Tag: Marriage

More year-end awards today!  Jim and Greg embark on the second half of their six-episode saga known as the 2022 Three Martini Lunch Awards. Today, they offer up their selections for the best political idea, worst political idea, and boldest political tactics for the year. Their selections range from the campaign trail to the halls of Congress to the biggest land war in Europe in more than 75 years.

Betrayed Again


Just when I started to believe that the Republicans in Congress might actually be ready to act boldly, they have betrayed us again. It’s difficult for me to determine whether I am angrier with the Democrats for proposing this deceitful bill, the Respect for Marriage Act, or with the Republicans for lining up behind them. This Act further damages and weakens our religious liberties, in particular our support of traditional marriage, and it reminds us that the Progressive Left will never stop infringing on our rights and freedoms.

So what’s the big deal? A dozen Republicans have decided that they want to cozy up to the Democrats, or are too lazy or foolish to study the real intentions of the bill, or simply don’t care:

Quote of the Day: Love, Fidelity, and Perseverance


“Strong marriages—marriages in which a man and a woman stay together for their entire lives—are good for society as well as for the couple themselves. They serve as examples to the community of the virtues of love, fidelity, and perseverance. They demonstrate the capacity of the human being to live up to his or her promises.” — Made for a Reason Retreat Day Six—Marriage: Made for the Common Good

I see Susan Quinn has beat me to the topic of marriage today, and that we share a wedding anniversary. My husband and I have been married 32 years today, slightly more than half my life. I’ll go ahead and publish this post and make this wedding reflection day on Ricochet.

Overturning Roe and Obergefell Leads to … Cousin Marriage?


In a comment elsewhere, I was pondering the meaning of the overturning of Roe v. Wade.  While liberals are having a tizzy about Justice Clarence Thomas’ comments about gay marriage and contraception, I think they might be looking at it the wrong way.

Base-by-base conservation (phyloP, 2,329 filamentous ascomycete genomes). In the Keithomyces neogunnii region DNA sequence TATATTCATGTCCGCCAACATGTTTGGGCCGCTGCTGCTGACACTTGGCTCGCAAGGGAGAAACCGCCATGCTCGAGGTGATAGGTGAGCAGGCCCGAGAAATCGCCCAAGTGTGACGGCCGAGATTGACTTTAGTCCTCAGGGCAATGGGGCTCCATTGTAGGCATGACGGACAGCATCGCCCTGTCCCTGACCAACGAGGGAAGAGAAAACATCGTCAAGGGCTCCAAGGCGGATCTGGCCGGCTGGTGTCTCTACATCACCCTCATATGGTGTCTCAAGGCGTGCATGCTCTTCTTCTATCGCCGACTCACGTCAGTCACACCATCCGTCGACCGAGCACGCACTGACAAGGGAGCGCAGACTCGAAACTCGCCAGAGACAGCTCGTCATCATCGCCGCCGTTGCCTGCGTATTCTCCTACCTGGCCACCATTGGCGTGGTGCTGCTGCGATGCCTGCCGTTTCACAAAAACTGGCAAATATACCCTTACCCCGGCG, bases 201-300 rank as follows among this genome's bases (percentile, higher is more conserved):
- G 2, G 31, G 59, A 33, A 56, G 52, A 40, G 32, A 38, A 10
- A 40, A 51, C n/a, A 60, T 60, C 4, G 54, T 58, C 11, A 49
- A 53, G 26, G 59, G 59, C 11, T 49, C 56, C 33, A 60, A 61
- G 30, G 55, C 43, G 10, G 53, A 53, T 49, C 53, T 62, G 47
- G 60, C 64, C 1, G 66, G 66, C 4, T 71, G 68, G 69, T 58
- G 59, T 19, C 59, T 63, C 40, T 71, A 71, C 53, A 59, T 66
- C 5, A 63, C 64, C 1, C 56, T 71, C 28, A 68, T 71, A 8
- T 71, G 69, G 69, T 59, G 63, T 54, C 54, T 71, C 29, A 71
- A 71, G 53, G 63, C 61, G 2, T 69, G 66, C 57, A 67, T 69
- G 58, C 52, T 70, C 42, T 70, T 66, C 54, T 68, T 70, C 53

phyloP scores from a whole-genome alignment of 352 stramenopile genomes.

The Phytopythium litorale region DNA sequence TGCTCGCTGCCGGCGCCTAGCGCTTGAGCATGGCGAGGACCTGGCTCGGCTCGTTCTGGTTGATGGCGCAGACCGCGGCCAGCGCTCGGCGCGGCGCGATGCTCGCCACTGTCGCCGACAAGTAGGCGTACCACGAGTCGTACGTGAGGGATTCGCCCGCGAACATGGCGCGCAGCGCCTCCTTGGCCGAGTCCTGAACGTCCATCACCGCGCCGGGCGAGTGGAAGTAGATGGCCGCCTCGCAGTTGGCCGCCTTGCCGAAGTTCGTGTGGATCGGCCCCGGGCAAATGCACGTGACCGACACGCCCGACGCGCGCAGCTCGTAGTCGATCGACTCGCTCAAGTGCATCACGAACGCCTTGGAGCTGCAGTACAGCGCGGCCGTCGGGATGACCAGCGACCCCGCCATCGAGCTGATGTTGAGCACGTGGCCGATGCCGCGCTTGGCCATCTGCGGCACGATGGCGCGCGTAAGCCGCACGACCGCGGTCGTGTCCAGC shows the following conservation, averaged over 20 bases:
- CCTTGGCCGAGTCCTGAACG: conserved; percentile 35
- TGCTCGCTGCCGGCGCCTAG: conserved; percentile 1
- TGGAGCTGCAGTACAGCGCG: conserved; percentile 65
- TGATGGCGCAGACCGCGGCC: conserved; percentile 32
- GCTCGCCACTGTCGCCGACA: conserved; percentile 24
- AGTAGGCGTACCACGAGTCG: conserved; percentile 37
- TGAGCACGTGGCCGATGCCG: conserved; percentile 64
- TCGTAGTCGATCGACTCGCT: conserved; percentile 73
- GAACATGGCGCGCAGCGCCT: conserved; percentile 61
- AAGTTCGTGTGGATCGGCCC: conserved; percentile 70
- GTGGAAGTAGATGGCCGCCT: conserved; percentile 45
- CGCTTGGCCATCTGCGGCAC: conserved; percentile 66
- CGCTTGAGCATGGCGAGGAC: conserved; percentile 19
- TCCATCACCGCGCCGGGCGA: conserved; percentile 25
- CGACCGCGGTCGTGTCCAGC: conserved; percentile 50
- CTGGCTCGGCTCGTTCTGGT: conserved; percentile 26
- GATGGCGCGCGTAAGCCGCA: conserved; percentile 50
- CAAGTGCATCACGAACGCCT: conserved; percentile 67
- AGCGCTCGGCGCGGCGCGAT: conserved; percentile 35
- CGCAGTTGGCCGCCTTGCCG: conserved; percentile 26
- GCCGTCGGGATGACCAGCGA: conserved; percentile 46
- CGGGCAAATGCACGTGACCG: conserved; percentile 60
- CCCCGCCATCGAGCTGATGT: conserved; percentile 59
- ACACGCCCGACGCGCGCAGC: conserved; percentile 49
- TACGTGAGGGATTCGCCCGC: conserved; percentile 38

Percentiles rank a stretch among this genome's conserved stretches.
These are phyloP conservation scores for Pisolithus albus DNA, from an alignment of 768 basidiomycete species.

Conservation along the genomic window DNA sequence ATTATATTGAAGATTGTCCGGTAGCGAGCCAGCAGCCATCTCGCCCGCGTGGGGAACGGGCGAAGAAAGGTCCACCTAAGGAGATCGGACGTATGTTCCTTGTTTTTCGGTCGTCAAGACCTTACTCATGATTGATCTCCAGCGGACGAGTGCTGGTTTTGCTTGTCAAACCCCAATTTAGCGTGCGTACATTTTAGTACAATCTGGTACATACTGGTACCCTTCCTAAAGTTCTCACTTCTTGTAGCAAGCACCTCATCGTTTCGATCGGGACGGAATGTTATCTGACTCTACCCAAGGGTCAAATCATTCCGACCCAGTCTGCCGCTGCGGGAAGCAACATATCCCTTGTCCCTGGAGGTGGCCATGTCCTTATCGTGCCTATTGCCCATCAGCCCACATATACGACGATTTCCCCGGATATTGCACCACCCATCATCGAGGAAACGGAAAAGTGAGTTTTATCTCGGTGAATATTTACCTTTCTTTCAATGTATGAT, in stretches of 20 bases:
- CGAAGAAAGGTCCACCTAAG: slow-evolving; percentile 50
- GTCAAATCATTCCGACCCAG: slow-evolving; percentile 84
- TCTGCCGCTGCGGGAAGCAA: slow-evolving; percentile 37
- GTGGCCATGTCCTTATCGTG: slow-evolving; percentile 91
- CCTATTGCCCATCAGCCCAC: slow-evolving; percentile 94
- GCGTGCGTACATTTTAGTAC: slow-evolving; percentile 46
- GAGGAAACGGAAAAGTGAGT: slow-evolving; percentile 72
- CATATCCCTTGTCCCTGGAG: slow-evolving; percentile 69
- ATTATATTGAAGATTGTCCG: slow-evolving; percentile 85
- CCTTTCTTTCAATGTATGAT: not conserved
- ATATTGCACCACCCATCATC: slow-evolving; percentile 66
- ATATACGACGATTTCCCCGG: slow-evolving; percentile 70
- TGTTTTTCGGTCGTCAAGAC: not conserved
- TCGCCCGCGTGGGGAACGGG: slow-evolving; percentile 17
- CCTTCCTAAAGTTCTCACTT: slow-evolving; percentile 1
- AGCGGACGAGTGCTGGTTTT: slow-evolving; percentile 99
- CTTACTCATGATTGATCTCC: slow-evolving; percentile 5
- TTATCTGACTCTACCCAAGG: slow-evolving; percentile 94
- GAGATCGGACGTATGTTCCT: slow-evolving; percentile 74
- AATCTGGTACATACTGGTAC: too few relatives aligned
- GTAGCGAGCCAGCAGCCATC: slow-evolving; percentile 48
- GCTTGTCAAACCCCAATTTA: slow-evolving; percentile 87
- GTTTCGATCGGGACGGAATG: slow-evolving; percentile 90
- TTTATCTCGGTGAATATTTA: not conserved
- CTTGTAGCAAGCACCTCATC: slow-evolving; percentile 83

Obergefell requires all states and territories to recognize same-sex marriages from any and all states, to uphold them, and to provide for them as a function of due process and equal protection.  Same-sex marriage cannot be banned.

Marriage Is Not Meant to Be Fun


You can’t imagine my exasperation a couple of days ago when I read about the marital bliss of many couples that comes from their living apart.

Seriously? Is that supposed to be an honest-to-goodness marriage?

Let me clarify that the people I’m describing in this post are not apart temporarily due to job changes or other life disruptions; these are people who think their lives are dramatically better because they aren’t living with their spouses.

On this episode of “The Federalist Radio Hour,” author and relationship coach Suzanne Venker joins Federalist Executive Editor Joy Pullmann to discuss her new book “How to Get Hitched (and Stay Hitched): A 12-Step Program for Marriage-Minded Women” and how to navigate marriage in a world with historic levels of singleness.

Marriage and Roles


When I played football, I wanted to be a running back. I wanted to be the bull that charges over and through opposition, pitting my strength against theirs.

Instead, the coach assigned me to tight end. My role was the less glorious — but no less important — job of blocking. At least in hindsight, I trust that the coach’s choice for me was the right one. But the dream of playing running back stayed with me.

A Marriage Declaration


I got married a few weeks ago and I thought I’d share the declaration that my wife and I gave in front of family and friends. We took inspiration from numerous sources, and I’m not ashamed to admit the closing line was lifted from one of the most important documents in human history.